Stem Cell Help for Pets

Seismo and Taco Update

December 1, 2009
By Holly Deyo

A number of Millennium-Ark readers have written asking for an update on Seismo and Taco's stem cell surgery. They came through the treatment in terrific fashion, which is remarkable considering they are nearly 13!

The photo above was taken just 1 week after surgery. If you look closely, you can see the various injection sites where fur was shaved – from both of their front legs, Taco's right rear leg and Seismo's right shoulder.

The large light gray patch across Seismo's upper back is where the fat was removed for the stem cells. Taco had the same extraction; it just doesn't show in the picture. In addition to site-specific injections, they were both treated with a full-body dose. These IV stem cells naturally migrate to injured or degenerated areas that weren't readily apparent.

In a week they were ready to go on walks again, but had to stay on leashes for a month to let the stem cells do their work and heal their bodies. No jumping or running, which is what Kelpie/Blue Heelers love to do. They're "working" dogs.

It is now Dec. 1st, about 3 months post-treatment. What a difference!

Taco shows the most improvement and was in the most discomfort after surgery. Maybe it's because she was in such deep and debilitating pain and needed more injections. Before treatment, we could only walk about 2 1/2 blocks before she'd look as if to way, "I want to go sooo bad, but it hurt too much." They lived for daily walks and it broke our hearts to see active dogs in such severe pain.

A few weeks ago, they had their first really brisk hike – 45 minutes up and down rough terrain and they were still grinning ear-to-ear after the trek.

Seismo's, Taco's brother and litter mate, improvement is less pronounced. This may be due to him having less problems in the first place. His right shoulder, the main source of trouble, is good again and his coat is definitely more lustrous.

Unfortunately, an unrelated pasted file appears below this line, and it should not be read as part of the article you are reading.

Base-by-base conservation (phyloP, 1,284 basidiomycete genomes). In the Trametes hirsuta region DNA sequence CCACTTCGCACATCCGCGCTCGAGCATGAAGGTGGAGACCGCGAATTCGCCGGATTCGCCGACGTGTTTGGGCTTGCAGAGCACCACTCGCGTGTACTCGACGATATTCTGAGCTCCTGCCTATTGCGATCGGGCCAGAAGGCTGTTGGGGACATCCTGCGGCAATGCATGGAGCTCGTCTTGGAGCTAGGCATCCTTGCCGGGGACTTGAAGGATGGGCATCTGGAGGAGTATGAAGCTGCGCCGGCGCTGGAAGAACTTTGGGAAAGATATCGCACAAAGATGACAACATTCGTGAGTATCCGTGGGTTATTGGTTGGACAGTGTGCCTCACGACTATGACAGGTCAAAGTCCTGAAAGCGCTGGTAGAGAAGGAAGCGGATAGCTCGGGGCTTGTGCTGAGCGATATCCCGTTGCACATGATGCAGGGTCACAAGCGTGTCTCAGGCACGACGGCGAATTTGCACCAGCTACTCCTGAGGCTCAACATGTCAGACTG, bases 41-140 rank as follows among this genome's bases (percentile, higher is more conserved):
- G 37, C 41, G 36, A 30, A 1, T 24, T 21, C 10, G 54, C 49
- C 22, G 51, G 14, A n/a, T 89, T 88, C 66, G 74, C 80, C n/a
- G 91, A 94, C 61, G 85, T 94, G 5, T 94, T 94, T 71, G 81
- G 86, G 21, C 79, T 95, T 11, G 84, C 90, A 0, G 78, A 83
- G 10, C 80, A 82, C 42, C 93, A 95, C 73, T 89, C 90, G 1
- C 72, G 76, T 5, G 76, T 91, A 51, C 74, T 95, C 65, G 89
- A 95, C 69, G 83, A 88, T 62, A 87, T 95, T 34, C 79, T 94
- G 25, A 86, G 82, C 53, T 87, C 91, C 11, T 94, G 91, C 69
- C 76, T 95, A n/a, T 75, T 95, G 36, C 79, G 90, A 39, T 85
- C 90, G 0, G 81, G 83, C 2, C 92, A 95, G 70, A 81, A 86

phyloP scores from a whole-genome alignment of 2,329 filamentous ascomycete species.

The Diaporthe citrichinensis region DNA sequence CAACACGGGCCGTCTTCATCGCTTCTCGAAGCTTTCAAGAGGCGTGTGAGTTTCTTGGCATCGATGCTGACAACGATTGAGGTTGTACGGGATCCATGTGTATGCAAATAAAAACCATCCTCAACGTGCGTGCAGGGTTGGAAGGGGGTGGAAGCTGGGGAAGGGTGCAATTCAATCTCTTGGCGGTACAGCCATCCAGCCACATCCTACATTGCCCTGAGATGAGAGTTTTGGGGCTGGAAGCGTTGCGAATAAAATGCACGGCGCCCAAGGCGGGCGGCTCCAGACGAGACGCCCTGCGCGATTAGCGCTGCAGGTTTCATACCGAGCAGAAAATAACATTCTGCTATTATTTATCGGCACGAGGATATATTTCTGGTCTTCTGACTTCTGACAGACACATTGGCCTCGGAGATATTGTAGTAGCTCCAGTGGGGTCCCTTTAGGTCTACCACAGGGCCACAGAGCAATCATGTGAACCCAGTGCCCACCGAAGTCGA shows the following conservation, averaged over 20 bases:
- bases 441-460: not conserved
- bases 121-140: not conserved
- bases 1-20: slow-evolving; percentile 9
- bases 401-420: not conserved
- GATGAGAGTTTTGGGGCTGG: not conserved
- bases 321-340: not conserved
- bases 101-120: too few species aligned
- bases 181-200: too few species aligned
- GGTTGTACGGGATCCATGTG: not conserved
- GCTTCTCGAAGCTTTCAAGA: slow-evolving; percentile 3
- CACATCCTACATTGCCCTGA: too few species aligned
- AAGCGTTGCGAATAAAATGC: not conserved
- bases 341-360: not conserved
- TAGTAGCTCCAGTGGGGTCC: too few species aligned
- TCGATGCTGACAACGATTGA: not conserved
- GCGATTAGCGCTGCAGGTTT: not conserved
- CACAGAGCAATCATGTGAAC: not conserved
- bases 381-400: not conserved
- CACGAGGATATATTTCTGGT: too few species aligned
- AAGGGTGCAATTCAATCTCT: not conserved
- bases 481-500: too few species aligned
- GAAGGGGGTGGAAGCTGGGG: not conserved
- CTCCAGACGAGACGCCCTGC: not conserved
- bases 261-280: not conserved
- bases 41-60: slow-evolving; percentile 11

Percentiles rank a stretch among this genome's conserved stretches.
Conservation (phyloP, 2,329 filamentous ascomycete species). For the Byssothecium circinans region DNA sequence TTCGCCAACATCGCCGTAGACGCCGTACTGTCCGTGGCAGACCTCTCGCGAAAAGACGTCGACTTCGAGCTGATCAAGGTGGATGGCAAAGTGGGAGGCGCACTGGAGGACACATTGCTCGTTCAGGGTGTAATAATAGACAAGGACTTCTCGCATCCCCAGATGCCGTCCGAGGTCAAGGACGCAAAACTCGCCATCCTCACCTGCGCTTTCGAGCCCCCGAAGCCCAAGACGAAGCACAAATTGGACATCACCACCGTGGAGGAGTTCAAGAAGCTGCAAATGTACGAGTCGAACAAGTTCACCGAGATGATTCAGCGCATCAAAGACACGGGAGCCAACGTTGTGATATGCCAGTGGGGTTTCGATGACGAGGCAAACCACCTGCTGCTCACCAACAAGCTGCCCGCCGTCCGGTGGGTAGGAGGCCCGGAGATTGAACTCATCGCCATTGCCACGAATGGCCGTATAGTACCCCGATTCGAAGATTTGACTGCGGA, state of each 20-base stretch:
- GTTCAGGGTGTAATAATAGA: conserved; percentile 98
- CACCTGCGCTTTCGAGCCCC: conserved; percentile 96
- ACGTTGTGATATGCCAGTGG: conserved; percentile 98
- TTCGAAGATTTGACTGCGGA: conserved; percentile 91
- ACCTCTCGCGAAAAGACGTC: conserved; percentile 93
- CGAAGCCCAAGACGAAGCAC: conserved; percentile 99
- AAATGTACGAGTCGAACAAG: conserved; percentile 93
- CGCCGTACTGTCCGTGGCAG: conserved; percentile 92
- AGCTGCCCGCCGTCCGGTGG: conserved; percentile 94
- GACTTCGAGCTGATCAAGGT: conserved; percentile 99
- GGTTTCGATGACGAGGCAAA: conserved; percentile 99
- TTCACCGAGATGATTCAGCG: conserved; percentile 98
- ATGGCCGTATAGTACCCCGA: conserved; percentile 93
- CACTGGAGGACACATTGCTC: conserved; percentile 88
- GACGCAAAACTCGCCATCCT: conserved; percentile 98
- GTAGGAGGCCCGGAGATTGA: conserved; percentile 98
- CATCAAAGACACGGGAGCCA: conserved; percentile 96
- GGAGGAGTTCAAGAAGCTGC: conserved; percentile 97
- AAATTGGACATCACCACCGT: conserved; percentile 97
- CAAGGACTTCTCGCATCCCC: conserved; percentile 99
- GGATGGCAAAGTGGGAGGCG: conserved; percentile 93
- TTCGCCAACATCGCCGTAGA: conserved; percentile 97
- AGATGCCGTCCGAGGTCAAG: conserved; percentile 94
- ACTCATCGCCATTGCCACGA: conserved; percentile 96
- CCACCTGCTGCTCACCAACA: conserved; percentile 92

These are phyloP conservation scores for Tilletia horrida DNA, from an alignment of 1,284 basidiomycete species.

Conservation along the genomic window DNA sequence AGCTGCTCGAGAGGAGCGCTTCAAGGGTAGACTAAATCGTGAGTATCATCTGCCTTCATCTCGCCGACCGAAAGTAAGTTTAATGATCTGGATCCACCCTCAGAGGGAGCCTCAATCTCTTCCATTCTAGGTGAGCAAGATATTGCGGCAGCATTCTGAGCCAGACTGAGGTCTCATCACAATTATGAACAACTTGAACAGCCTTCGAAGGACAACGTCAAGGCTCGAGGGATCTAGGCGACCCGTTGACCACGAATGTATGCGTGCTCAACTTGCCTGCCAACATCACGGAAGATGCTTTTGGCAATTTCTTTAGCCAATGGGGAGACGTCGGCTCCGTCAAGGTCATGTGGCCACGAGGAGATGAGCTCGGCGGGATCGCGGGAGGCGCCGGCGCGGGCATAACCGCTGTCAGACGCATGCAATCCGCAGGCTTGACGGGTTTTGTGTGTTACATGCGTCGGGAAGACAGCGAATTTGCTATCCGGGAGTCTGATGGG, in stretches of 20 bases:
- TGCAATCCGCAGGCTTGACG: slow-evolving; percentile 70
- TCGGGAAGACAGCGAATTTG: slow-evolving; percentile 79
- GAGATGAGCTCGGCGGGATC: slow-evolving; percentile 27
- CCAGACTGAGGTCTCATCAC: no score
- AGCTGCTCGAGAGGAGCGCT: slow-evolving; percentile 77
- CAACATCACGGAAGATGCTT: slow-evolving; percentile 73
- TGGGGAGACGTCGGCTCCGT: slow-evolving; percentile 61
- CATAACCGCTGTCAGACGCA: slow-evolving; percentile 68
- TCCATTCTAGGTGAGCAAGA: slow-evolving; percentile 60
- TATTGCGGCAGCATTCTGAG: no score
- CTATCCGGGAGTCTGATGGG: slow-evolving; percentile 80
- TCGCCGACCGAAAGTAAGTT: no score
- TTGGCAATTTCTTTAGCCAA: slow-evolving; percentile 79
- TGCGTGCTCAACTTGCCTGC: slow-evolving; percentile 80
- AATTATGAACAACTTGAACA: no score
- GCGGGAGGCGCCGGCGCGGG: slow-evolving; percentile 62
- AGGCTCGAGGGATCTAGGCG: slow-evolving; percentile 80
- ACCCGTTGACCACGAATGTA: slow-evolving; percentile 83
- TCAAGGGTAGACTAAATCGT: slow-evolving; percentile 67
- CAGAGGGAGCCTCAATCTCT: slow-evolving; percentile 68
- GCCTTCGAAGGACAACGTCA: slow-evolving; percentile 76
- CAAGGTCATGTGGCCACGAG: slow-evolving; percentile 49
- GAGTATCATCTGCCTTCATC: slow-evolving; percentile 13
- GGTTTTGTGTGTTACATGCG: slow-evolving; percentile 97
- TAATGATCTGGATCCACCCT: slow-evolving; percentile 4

Overall, they have a look of "more healthy" about them. Just this year, Seismo sprouted a few white hairs on his muzzle and eyebrows. Otherwise he's still coal black and a lean runnin' machine. Should it be warranted, both dogs have frozen stem cells at the vet's clinic for another treatment.

Since we want our 4-legged family members to have The BEST quality of life possible, Stan and I see it was definitely worth the expense. They recovered from the discomfort quickly and live another day for laser light games and chasing jacks (jack rabbits).

August 26, 2009
By Holly Deyo

For those of you who have been with us these many years, you may recognize our two Kelpie/Blue Heeler Australian cattle dogs, Seismo and Taco. This brother and sister duo have appeared in our newsletters and on the website, in Dare To Prepare, and occasionally, in our Pics of the Day. They've been a major part of our family for more than a dozen years valiantly making the journey with us from Downunder.

After 12 years of pounding their active legs in endless running games and chasing rabbits, coyotes and other "intruders" off their property, Seismo and Taco showed signs of severe arthritis. Taco was suffering so much that daily hikes were becoming too painful. Four blocks from home she lagged behind her brother and her normally bright eyes glazed with discomfort. Her heart was in it, but not her body. For Taco not to run would be like not breathing. Ditto for her brother. We had to find a solution.

A few weeks ago, our vet suggested stem cell treatment instead of their now-impotent pain pills. To get the needed cells, the vet removed some of their own body fat – where the wide bandages are – via incision. It was immediately shipped to the San Diego clinic, processed, and overnighted back to the vet. That's where they are today – receiving the stem cells.

Injections were given directly into areas that need regenerating in addition to a full body IV. This two-pronged attack not only targets known problems, but the IV tackles other health issues that may not have been obvious.

This treatment has been in use since 2002 and we personally know several people's pets who have greatly benefited from it. These stem cells help repair tendons, cartilage and fractures, auto-immune disorders; liver, kidney, heart disease and strokes; and osteoarthritis, among other health problems.

Unfortunately, stem cell treatment is not viable if the pet has cancer. To administer stem cells in this scenario would only accelerate cancer growth.

You will find on Vet-Stem's website lots of simple-to-understand info as well as a vet locater who administers stem cell treatment. Fortunately, Seismo and Taco's vet was already on board. If your dog or horse is suffering from any of the above health issues, he or she may see their health clock turned back. It's certainly worth a shot for your 4-legged family member.
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